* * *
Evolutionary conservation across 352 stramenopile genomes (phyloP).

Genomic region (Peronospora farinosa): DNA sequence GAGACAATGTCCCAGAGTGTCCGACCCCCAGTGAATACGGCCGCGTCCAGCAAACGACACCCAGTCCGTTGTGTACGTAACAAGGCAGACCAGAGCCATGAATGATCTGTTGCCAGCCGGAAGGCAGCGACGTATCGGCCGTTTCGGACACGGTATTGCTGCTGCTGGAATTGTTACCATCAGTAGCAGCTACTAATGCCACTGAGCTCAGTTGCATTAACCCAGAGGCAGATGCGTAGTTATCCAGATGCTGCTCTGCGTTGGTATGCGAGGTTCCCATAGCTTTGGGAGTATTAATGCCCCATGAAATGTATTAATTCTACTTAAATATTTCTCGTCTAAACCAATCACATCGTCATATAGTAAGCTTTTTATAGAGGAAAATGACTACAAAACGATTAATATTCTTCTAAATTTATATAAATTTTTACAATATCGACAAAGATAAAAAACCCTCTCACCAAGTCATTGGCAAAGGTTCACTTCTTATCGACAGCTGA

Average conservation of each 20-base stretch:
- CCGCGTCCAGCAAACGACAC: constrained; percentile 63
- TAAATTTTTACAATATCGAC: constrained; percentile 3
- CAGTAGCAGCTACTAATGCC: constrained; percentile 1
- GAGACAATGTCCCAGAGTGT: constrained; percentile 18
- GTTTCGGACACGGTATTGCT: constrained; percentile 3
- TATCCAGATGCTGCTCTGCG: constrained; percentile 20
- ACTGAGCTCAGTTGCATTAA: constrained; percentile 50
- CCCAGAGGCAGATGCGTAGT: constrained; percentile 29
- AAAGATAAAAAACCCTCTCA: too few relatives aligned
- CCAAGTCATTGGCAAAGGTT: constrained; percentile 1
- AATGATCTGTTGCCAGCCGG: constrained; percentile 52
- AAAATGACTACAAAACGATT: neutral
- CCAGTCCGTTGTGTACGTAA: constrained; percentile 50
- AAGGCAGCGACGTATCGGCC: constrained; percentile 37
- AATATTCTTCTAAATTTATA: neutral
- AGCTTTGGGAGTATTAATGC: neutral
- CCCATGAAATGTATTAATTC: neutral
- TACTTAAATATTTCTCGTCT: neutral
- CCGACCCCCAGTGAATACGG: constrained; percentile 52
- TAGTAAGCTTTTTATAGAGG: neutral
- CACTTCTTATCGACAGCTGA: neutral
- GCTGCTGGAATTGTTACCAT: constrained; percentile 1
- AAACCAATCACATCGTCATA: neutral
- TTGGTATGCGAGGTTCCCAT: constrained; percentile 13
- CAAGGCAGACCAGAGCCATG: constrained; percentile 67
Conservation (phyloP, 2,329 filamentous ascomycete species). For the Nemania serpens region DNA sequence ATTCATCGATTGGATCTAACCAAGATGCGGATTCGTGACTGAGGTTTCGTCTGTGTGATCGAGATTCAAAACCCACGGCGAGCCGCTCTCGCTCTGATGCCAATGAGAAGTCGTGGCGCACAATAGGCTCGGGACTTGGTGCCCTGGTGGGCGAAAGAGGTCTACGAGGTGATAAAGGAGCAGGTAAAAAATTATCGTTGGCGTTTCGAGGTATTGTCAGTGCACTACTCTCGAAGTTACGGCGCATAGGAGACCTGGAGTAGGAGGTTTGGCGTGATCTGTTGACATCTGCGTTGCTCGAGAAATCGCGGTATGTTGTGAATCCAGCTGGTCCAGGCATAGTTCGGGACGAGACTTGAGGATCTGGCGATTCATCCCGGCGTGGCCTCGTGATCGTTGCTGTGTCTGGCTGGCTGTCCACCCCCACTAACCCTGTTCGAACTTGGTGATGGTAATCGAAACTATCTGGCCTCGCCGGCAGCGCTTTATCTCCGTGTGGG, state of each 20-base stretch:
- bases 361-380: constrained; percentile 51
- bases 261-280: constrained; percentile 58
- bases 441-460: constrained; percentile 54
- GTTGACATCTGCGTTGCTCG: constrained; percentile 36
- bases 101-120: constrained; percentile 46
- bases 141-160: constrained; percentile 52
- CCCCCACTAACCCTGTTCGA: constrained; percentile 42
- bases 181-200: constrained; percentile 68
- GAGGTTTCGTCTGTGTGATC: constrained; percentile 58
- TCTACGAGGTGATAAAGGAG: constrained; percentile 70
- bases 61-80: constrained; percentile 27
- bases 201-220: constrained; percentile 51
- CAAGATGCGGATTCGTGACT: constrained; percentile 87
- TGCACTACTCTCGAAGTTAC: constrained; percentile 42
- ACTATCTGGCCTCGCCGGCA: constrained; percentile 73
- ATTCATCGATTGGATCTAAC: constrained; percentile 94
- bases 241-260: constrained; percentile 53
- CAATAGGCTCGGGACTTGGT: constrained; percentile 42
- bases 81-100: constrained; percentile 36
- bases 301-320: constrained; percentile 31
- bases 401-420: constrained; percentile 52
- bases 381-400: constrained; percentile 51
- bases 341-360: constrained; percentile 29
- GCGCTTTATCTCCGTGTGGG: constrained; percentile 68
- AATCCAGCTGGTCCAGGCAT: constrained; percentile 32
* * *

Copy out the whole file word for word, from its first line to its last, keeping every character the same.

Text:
Evolutionary conservation across 352 stramenopile genomes (phyloP).

Genomic region (Peronospora farinosa): DNA sequence GAGACAATGTCCCAGAGTGTCCGACCCCCAGTGAATACGGCCGCGTCCAGCAAACGACACCCAGTCCGTTGTGTACGTAACAAGGCAGACCAGAGCCATGAATGATCTGTTGCCAGCCGGAAGGCAGCGACGTATCGGCCGTTTCGGACACGGTATTGCTGCTGCTGGAATTGTTACCATCAGTAGCAGCTACTAATGCCACTGAGCTCAGTTGCATTAACCCAGAGGCAGATGCGTAGTTATCCAGATGCTGCTCTGCGTTGGTATGCGAGGTTCCCATAGCTTTGGGAGTATTAATGCCCCATGAAATGTATTAATTCTACTTAAATATTTCTCGTCTAAACCAATCACATCGTCATATAGTAAGCTTTTTATAGAGGAAAATGACTACAAAACGATTAATATTCTTCTAAATTTATATAAATTTTTACAATATCGACAAAGATAAAAAACCCTCTCACCAAGTCATTGGCAAAGGTTCACTTCTTATCGACAGCTGA

Average conservation of each 20-base stretch:
- CCGCGTCCAGCAAACGACAC: constrained; percentile 63
- TAAATTTTTACAATATCGAC: constrained; percentile 3
- CAGTAGCAGCTACTAATGCC: constrained; percentile 1
- GAGACAATGTCCCAGAGTGT: constrained; percentile 18
- GTTTCGGACACGGTATTGCT: constrained; percentile 3
- TATCCAGATGCTGCTCTGCG: constrained; percentile 20
- ACTGAGCTCAGTTGCATTAA: constrained; percentile 50
- CCCAGAGGCAGATGCGTAGT: constrained; percentile 29
- AAAGATAAAAAACCCTCTCA: too few relatives aligned
- CCAAGTCATTGGCAAAGGTT: constrained; percentile 1
- AATGATCTGTTGCCAGCCGG: constrained; percentile 52
- AAAATGACTACAAAACGATT: neutral
- CCAGTCCGTTGTGTACGTAA: constrained; percentile 50
- AAGGCAGCGACGTATCGGCC: constrained; percentile 37
- AATATTCTTCTAAATTTATA: neutral
- AGCTTTGGGAGTATTAATGC: neutral
- CCCATGAAATGTATTAATTC: neutral
- TACTTAAATATTTCTCGTCT: neutral
- CCGACCCCCAGTGAATACGG: constrained; percentile 52
- TAGTAAGCTTTTTATAGAGG: neutral
- CACTTCTTATCGACAGCTGA: neutral
- GCTGCTGGAATTGTTACCAT: constrained; percentile 1
- AAACCAATCACATCGTCATA: neutral
- TTGGTATGCGAGGTTCCCAT: constrained; percentile 13
- CAAGGCAGACCAGAGCCATG: constrained; percentile 67
Conservation (phyloP, 2,329 filamentous ascomycete species). For the Nemania serpens region DNA sequence ATTCATCGATTGGATCTAACCAAGATGCGGATTCGTGACTGAGGTTTCGTCTGTGTGATCGAGATTCAAAACCCACGGCGAGCCGCTCTCGCTCTGATGCCAATGAGAAGTCGTGGCGCACAATAGGCTCGGGACTTGGTGCCCTGGTGGGCGAAAGAGGTCTACGAGGTGATAAAGGAGCAGGTAAAAAATTATCGTTGGCGTTTCGAGGTATTGTCAGTGCACTACTCTCGAAGTTACGGCGCATAGGAGACCTGGAGTAGGAGGTTTGGCGTGATCTGTTGACATCTGCGTTGCTCGAGAAATCGCGGTATGTTGTGAATCCAGCTGGTCCAGGCATAGTTCGGGACGAGACTTGAGGATCTGGCGATTCATCCCGGCGTGGCCTCGTGATCGTTGCTGTGTCTGGCTGGCTGTCCACCCCCACTAACCCTGTTCGAACTTGGTGATGGTAATCGAAACTATCTGGCCTCGCCGGCAGCGCTTTATCTCCGTGTGGG, state of each 20-base stretch:
- bases 361-380: constrained; percentile 51
- bases 261-280: constrained; percentile 58
- bases 441-460: constrained; percentile 54
- GTTGACATCTGCGTTGCTCG: constrained; percentile 36
- bases 101-120: constrained; percentile 46
- bases 141-160: constrained; percentile 52
- CCCCCACTAACCCTGTTCGA: constrained; percentile 42
- bases 181-200: constrained; percentile 68
- GAGGTTTCGTCTGTGTGATC: constrained; percentile 58
- TCTACGAGGTGATAAAGGAG: constrained; percentile 70
- bases 61-80: constrained; percentile 27
- bases 201-220: constrained; percentile 51
- CAAGATGCGGATTCGTGACT: constrained; percentile 87
- TGCACTACTCTCGAAGTTAC: constrained; percentile 42
- ACTATCTGGCCTCGCCGGCA: constrained; percentile 73
- ATTCATCGATTGGATCTAAC: constrained; percentile 94
- bases 241-260: constrained; percentile 53
- CAATAGGCTCGGGACTTGGT: constrained; percentile 42
- bases 81-100: constrained; percentile 36
- bases 301-320: constrained; percentile 31
- bases 401-420: constrained; percentile 52
- bases 381-400: constrained; percentile 51
- bases 341-360: constrained; percentile 29
- GCGCTTTATCTCCGTGTGGG: constrained; percentile 68
- AATCCAGCTGGTCCAGGCAT: constrained; percentile 32